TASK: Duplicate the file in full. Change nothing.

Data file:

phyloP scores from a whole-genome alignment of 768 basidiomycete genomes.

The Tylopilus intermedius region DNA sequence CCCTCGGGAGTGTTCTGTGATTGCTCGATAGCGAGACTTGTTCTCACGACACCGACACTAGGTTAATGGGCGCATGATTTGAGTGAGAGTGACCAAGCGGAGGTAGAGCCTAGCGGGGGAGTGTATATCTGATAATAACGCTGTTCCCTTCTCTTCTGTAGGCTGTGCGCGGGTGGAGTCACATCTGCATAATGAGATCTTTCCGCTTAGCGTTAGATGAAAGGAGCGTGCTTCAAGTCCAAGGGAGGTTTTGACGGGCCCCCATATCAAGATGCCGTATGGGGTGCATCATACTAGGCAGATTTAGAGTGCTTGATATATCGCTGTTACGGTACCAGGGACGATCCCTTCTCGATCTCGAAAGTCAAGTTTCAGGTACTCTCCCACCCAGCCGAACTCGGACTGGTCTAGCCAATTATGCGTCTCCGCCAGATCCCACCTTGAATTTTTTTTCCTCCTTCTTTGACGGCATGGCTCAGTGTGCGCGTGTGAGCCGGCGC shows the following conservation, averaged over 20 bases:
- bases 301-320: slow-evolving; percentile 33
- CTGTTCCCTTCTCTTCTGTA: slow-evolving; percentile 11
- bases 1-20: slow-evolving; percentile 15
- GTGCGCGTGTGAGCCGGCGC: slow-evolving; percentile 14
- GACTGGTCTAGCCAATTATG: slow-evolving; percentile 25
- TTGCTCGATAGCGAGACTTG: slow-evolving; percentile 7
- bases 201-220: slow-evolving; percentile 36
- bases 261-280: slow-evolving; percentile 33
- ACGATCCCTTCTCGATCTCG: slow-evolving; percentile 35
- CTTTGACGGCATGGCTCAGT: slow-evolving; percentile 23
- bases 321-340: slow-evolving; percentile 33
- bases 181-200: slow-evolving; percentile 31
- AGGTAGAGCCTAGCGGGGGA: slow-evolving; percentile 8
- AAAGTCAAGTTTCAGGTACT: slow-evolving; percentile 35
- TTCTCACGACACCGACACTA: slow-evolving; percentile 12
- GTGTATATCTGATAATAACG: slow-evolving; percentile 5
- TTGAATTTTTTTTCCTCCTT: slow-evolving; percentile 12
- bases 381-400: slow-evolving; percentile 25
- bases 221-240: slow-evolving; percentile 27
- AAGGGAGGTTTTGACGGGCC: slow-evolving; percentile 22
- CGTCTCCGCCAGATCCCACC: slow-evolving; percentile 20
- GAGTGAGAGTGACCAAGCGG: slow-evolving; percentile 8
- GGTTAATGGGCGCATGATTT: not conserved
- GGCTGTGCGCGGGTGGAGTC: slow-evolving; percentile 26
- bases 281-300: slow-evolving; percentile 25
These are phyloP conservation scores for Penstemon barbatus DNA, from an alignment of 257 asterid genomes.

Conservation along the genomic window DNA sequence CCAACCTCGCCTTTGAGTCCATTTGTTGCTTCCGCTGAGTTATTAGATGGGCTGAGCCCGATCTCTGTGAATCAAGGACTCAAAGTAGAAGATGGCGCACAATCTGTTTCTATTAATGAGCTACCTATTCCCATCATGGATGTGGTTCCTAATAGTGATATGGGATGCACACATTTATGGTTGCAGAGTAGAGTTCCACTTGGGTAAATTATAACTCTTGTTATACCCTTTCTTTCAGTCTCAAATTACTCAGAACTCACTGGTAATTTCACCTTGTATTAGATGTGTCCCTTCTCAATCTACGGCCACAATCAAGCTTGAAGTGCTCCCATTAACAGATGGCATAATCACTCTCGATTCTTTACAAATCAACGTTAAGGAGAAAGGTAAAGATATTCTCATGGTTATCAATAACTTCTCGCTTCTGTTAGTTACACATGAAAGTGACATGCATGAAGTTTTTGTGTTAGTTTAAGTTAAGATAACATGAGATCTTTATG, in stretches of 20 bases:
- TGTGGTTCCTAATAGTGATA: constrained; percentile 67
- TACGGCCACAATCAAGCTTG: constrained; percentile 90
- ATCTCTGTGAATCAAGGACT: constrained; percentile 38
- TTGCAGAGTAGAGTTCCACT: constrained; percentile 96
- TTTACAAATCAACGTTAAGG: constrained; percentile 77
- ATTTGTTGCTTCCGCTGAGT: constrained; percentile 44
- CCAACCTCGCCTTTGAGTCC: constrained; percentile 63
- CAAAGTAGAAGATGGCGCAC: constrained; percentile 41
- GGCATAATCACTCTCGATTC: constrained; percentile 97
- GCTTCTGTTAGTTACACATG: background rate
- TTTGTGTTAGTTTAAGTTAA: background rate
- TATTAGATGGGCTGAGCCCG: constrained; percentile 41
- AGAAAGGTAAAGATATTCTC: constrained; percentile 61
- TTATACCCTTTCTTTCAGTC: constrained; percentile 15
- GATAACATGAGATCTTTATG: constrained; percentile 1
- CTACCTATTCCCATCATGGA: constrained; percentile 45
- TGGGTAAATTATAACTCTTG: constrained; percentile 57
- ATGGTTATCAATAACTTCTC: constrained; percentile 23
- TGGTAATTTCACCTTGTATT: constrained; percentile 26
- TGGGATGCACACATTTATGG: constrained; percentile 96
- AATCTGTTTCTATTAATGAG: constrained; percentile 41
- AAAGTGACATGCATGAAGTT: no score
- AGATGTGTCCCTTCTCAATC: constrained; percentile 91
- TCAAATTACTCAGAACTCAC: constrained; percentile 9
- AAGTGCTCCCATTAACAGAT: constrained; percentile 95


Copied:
phyloP scores from a whole-genome alignment of 768 basidiomycete genomes.

The Tylopilus intermedius region DNA sequence CCCTCGGGAGTGTTCTGTGATTGCTCGATAGCGAGACTTGTTCTCACGACACCGACACTAGGTTAATGGGCGCATGATTTGAGTGAGAGTGACCAAGCGGAGGTAGAGCCTAGCGGGGGAGTGTATATCTGATAATAACGCTGTTCCCTTCTCTTCTGTAGGCTGTGCGCGGGTGGAGTCACATCTGCATAATGAGATCTTTCCGCTTAGCGTTAGATGAAAGGAGCGTGCTTCAAGTCCAAGGGAGGTTTTGACGGGCCCCCATATCAAGATGCCGTATGGGGTGCATCATACTAGGCAGATTTAGAGTGCTTGATATATCGCTGTTACGGTACCAGGGACGATCCCTTCTCGATCTCGAAAGTCAAGTTTCAGGTACTCTCCCACCCAGCCGAACTCGGACTGGTCTAGCCAATTATGCGTCTCCGCCAGATCCCACCTTGAATTTTTTTTCCTCCTTCTTTGACGGCATGGCTCAGTGTGCGCGTGTGAGCCGGCGC shows the following conservation, averaged over 20 bases:
- bases 301-320: slow-evolving; percentile 33
- CTGTTCCCTTCTCTTCTGTA: slow-evolving; percentile 11
- bases 1-20: slow-evolving; percentile 15
- GTGCGCGTGTGAGCCGGCGC: slow-evolving; percentile 14
- GACTGGTCTAGCCAATTATG: slow-evolving; percentile 25
- TTGCTCGATAGCGAGACTTG: slow-evolving; percentile 7
- bases 201-220: slow-evolving; percentile 36
- bases 261-280: slow-evolving; percentile 33
- ACGATCCCTTCTCGATCTCG: slow-evolving; percentile 35
- CTTTGACGGCATGGCTCAGT: slow-evolving; percentile 23
- bases 321-340: slow-evolving; percentile 33
- bases 181-200: slow-evolving; percentile 31
- AGGTAGAGCCTAGCGGGGGA: slow-evolving; percentile 8
- AAAGTCAAGTTTCAGGTACT: slow-evolving; percentile 35
- TTCTCACGACACCGACACTA: slow-evolving; percentile 12
- GTGTATATCTGATAATAACG: slow-evolving; percentile 5
- TTGAATTTTTTTTCCTCCTT: slow-evolving; percentile 12
- bases 381-400: slow-evolving; percentile 25
- bases 221-240: slow-evolving; percentile 27
- AAGGGAGGTTTTGACGGGCC: slow-evolving; percentile 22
- CGTCTCCGCCAGATCCCACC: slow-evolving; percentile 20
- GAGTGAGAGTGACCAAGCGG: slow-evolving; percentile 8
- GGTTAATGGGCGCATGATTT: not conserved
- GGCTGTGCGCGGGTGGAGTC: slow-evolving; percentile 26
- bases 281-300: slow-evolving; percentile 25
These are phyloP conservation scores for Penstemon barbatus DNA, from an alignment of 257 asterid genomes.

Conservation along the genomic window DNA sequence CCAACCTCGCCTTTGAGTCCATTTGTTGCTTCCGCTGAGTTATTAGATGGGCTGAGCCCGATCTCTGTGAATCAAGGACTCAAAGTAGAAGATGGCGCACAATCTGTTTCTATTAATGAGCTACCTATTCCCATCATGGATGTGGTTCCTAATAGTGATATGGGATGCACACATTTATGGTTGCAGAGTAGAGTTCCACTTGGGTAAATTATAACTCTTGTTATACCCTTTCTTTCAGTCTCAAATTACTCAGAACTCACTGGTAATTTCACCTTGTATTAGATGTGTCCCTTCTCAATCTACGGCCACAATCAAGCTTGAAGTGCTCCCATTAACAGATGGCATAATCACTCTCGATTCTTTACAAATCAACGTTAAGGAGAAAGGTAAAGATATTCTCATGGTTATCAATAACTTCTCGCTTCTGTTAGTTACACATGAAAGTGACATGCATGAAGTTTTTGTGTTAGTTTAAGTTAAGATAACATGAGATCTTTATG, in stretches of 20 bases:
- TGTGGTTCCTAATAGTGATA: constrained; percentile 67
- TACGGCCACAATCAAGCTTG: constrained; percentile 90
- ATCTCTGTGAATCAAGGACT: constrained; percentile 38
- TTGCAGAGTAGAGTTCCACT: constrained; percentile 96
- TTTACAAATCAACGTTAAGG: constrained; percentile 77
- ATTTGTTGCTTCCGCTGAGT: constrained; percentile 44
- CCAACCTCGCCTTTGAGTCC: constrained; percentile 63
- CAAAGTAGAAGATGGCGCAC: constrained; percentile 41
- GGCATAATCACTCTCGATTC: constrained; percentile 97
- GCTTCTGTTAGTTACACATG: background rate
- TTTGTGTTAGTTTAAGTTAA: background rate
- TATTAGATGGGCTGAGCCCG: constrained; percentile 41
- AGAAAGGTAAAGATATTCTC: constrained; percentile 61
- TTATACCCTTTCTTTCAGTC: constrained; percentile 15
- GATAACATGAGATCTTTATG: constrained; percentile 1
- CTACCTATTCCCATCATGGA: constrained; percentile 45
- TGGGTAAATTATAACTCTTG: constrained; percentile 57
- ATGGTTATCAATAACTTCTC: constrained; percentile 23
- TGGTAATTTCACCTTGTATT: constrained; percentile 26
- TGGGATGCACACATTTATGG: constrained; percentile 96
- AATCTGTTTCTATTAATGAG: constrained; percentile 41
- AAAGTGACATGCATGAAGTT: no score
- AGATGTGTCCCTTCTCAATC: constrained; percentile 91
- TCAAATTACTCAGAACTCAC: constrained; percentile 9
- AAGTGCTCCCATTAACAGAT: constrained; percentile 95